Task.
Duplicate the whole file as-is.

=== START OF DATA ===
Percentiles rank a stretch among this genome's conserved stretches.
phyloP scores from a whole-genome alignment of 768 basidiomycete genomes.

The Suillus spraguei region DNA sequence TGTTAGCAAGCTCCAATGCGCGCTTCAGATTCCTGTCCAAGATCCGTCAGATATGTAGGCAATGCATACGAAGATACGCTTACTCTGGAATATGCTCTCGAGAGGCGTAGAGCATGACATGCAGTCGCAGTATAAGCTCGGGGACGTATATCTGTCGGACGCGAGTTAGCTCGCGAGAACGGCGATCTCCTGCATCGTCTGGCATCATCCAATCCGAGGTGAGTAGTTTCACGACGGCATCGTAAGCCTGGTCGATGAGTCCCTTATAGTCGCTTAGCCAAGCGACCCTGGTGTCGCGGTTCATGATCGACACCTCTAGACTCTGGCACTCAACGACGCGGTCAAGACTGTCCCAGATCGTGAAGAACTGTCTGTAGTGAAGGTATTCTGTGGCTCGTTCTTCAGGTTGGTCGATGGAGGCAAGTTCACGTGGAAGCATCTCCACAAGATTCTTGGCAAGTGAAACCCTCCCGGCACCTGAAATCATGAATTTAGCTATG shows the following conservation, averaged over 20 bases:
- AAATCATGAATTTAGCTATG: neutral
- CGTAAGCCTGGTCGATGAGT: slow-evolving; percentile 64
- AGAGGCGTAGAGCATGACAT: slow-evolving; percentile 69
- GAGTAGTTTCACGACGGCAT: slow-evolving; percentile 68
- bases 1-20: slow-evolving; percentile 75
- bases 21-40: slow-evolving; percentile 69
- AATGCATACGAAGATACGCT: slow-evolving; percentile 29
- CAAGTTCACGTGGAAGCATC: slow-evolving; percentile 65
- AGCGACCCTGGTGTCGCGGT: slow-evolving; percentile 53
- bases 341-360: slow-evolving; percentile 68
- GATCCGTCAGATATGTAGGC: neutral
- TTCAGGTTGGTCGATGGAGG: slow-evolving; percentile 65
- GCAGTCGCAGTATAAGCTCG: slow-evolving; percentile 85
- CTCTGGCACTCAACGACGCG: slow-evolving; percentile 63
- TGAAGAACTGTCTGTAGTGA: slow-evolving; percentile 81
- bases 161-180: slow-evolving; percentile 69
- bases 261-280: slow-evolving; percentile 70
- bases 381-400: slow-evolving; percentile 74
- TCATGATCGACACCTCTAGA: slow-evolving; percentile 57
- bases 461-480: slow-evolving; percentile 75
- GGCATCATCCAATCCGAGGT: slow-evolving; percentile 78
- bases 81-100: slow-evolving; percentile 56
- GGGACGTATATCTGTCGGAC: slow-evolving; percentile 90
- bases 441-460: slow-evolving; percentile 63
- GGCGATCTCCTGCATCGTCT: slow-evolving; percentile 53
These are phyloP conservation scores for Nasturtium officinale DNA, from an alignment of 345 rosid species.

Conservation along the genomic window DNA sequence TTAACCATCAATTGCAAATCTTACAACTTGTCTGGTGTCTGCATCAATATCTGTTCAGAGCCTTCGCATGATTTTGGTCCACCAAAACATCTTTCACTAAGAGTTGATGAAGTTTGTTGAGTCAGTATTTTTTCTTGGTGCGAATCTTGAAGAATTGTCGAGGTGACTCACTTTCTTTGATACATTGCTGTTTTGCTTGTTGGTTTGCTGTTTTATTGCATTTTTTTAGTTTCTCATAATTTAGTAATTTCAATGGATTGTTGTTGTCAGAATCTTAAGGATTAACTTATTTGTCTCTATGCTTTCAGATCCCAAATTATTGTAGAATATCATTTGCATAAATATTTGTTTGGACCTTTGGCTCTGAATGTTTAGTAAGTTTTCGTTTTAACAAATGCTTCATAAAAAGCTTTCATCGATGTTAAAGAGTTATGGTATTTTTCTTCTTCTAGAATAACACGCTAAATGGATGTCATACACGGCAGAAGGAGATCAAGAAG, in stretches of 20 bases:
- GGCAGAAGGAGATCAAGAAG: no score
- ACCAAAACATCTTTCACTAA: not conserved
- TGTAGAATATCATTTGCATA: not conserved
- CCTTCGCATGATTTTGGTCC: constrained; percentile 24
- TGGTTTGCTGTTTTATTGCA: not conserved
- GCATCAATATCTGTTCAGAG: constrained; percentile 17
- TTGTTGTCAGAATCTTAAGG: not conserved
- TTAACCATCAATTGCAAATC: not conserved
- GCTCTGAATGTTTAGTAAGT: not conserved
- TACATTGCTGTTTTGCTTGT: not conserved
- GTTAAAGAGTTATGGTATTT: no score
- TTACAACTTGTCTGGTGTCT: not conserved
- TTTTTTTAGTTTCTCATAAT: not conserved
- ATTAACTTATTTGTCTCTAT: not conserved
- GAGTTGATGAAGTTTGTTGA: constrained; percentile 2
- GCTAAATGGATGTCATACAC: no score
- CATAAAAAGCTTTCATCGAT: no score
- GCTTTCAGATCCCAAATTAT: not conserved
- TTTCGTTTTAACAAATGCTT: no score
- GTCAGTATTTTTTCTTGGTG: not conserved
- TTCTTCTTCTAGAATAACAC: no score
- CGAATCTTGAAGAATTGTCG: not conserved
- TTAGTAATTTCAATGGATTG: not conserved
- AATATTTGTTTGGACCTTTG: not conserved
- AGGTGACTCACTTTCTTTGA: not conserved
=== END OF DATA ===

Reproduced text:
Percentiles rank a stretch among this genome's conserved stretches.
phyloP scores from a whole-genome alignment of 768 basidiomycete genomes.

The Suillus spraguei region DNA sequence TGTTAGCAAGCTCCAATGCGCGCTTCAGATTCCTGTCCAAGATCCGTCAGATATGTAGGCAATGCATACGAAGATACGCTTACTCTGGAATATGCTCTCGAGAGGCGTAGAGCATGACATGCAGTCGCAGTATAAGCTCGGGGACGTATATCTGTCGGACGCGAGTTAGCTCGCGAGAACGGCGATCTCCTGCATCGTCTGGCATCATCCAATCCGAGGTGAGTAGTTTCACGACGGCATCGTAAGCCTGGTCGATGAGTCCCTTATAGTCGCTTAGCCAAGCGACCCTGGTGTCGCGGTTCATGATCGACACCTCTAGACTCTGGCACTCAACGACGCGGTCAAGACTGTCCCAGATCGTGAAGAACTGTCTGTAGTGAAGGTATTCTGTGGCTCGTTCTTCAGGTTGGTCGATGGAGGCAAGTTCACGTGGAAGCATCTCCACAAGATTCTTGGCAAGTGAAACCCTCCCGGCACCTGAAATCATGAATTTAGCTATG shows the following conservation, averaged over 20 bases:
- AAATCATGAATTTAGCTATG: neutral
- CGTAAGCCTGGTCGATGAGT: slow-evolving; percentile 64
- AGAGGCGTAGAGCATGACAT: slow-evolving; percentile 69
- GAGTAGTTTCACGACGGCAT: slow-evolving; percentile 68
- bases 1-20: slow-evolving; percentile 75
- bases 21-40: slow-evolving; percentile 69
- AATGCATACGAAGATACGCT: slow-evolving; percentile 29
- CAAGTTCACGTGGAAGCATC: slow-evolving; percentile 65
- AGCGACCCTGGTGTCGCGGT: slow-evolving; percentile 53
- bases 341-360: slow-evolving; percentile 68
- GATCCGTCAGATATGTAGGC: neutral
- TTCAGGTTGGTCGATGGAGG: slow-evolving; percentile 65
- GCAGTCGCAGTATAAGCTCG: slow-evolving; percentile 85
- CTCTGGCACTCAACGACGCG: slow-evolving; percentile 63
- TGAAGAACTGTCTGTAGTGA: slow-evolving; percentile 81
- bases 161-180: slow-evolving; percentile 69
- bases 261-280: slow-evolving; percentile 70
- bases 381-400: slow-evolving; percentile 74
- TCATGATCGACACCTCTAGA: slow-evolving; percentile 57
- bases 461-480: slow-evolving; percentile 75
- GGCATCATCCAATCCGAGGT: slow-evolving; percentile 78
- bases 81-100: slow-evolving; percentile 56
- GGGACGTATATCTGTCGGAC: slow-evolving; percentile 90
- bases 441-460: slow-evolving; percentile 63
- GGCGATCTCCTGCATCGTCT: slow-evolving; percentile 53
These are phyloP conservation scores for Nasturtium officinale DNA, from an alignment of 345 rosid species.

Conservation along the genomic window DNA sequence TTAACCATCAATTGCAAATCTTACAACTTGTCTGGTGTCTGCATCAATATCTGTTCAGAGCCTTCGCATGATTTTGGTCCACCAAAACATCTTTCACTAAGAGTTGATGAAGTTTGTTGAGTCAGTATTTTTTCTTGGTGCGAATCTTGAAGAATTGTCGAGGTGACTCACTTTCTTTGATACATTGCTGTTTTGCTTGTTGGTTTGCTGTTTTATTGCATTTTTTTAGTTTCTCATAATTTAGTAATTTCAATGGATTGTTGTTGTCAGAATCTTAAGGATTAACTTATTTGTCTCTATGCTTTCAGATCCCAAATTATTGTAGAATATCATTTGCATAAATATTTGTTTGGACCTTTGGCTCTGAATGTTTAGTAAGTTTTCGTTTTAACAAATGCTTCATAAAAAGCTTTCATCGATGTTAAAGAGTTATGGTATTTTTCTTCTTCTAGAATAACACGCTAAATGGATGTCATACACGGCAGAAGGAGATCAAGAAG, in stretches of 20 bases:
- GGCAGAAGGAGATCAAGAAG: no score
- ACCAAAACATCTTTCACTAA: not conserved
- TGTAGAATATCATTTGCATA: not conserved
- CCTTCGCATGATTTTGGTCC: constrained; percentile 24
- TGGTTTGCTGTTTTATTGCA: not conserved
- GCATCAATATCTGTTCAGAG: constrained; percentile 17
- TTGTTGTCAGAATCTTAAGG: not conserved
- TTAACCATCAATTGCAAATC: not conserved
- GCTCTGAATGTTTAGTAAGT: not conserved
- TACATTGCTGTTTTGCTTGT: not conserved
- GTTAAAGAGTTATGGTATTT: no score
- TTACAACTTGTCTGGTGTCT: not conserved
- TTTTTTTAGTTTCTCATAAT: not conserved
- ATTAACTTATTTGTCTCTAT: not conserved
- GAGTTGATGAAGTTTGTTGA: constrained; percentile 2
- GCTAAATGGATGTCATACAC: no score
- CATAAAAAGCTTTCATCGAT: no score
- GCTTTCAGATCCCAAATTAT: not conserved
- TTTCGTTTTAACAAATGCTT: no score
- GTCAGTATTTTTTCTTGGTG: not conserved
- TTCTTCTTCTAGAATAACAC: no score
- CGAATCTTGAAGAATTGTCG: not conserved
- TTAGTAATTTCAATGGATTG: not conserved
- AATATTTGTTTGGACCTTTG: not conserved
- AGGTGACTCACTTTCTTTGA: not conserved